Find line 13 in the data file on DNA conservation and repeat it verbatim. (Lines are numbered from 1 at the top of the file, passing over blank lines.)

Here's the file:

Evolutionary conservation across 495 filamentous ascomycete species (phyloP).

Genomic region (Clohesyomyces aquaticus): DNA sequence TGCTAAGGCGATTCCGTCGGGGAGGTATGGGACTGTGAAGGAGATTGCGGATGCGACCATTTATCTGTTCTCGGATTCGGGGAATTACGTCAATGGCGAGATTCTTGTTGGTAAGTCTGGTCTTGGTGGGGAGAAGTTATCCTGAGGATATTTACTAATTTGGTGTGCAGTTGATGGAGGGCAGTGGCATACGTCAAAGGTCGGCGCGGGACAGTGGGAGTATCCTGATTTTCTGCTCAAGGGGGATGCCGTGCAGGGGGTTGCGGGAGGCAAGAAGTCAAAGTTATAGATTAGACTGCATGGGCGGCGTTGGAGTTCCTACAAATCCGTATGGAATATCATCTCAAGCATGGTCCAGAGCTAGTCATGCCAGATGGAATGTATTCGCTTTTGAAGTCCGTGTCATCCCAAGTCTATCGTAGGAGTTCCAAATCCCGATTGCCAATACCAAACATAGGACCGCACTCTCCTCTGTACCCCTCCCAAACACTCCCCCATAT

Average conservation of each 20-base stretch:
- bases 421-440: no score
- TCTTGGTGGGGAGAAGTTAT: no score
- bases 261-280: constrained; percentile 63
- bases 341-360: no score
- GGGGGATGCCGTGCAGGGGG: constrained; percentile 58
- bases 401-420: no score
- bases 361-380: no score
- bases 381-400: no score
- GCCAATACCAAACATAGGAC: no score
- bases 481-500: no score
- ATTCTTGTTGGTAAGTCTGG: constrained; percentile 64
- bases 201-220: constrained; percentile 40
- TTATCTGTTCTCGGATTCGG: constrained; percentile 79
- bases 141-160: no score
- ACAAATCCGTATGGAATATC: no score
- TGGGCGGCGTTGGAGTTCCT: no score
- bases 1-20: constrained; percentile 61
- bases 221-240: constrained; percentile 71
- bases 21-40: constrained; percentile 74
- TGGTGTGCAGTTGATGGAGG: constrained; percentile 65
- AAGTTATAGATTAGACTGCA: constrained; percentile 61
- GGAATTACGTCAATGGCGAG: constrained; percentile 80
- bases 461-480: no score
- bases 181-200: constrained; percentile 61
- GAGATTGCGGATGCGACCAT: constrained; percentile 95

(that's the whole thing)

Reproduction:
- bases 481-500: no score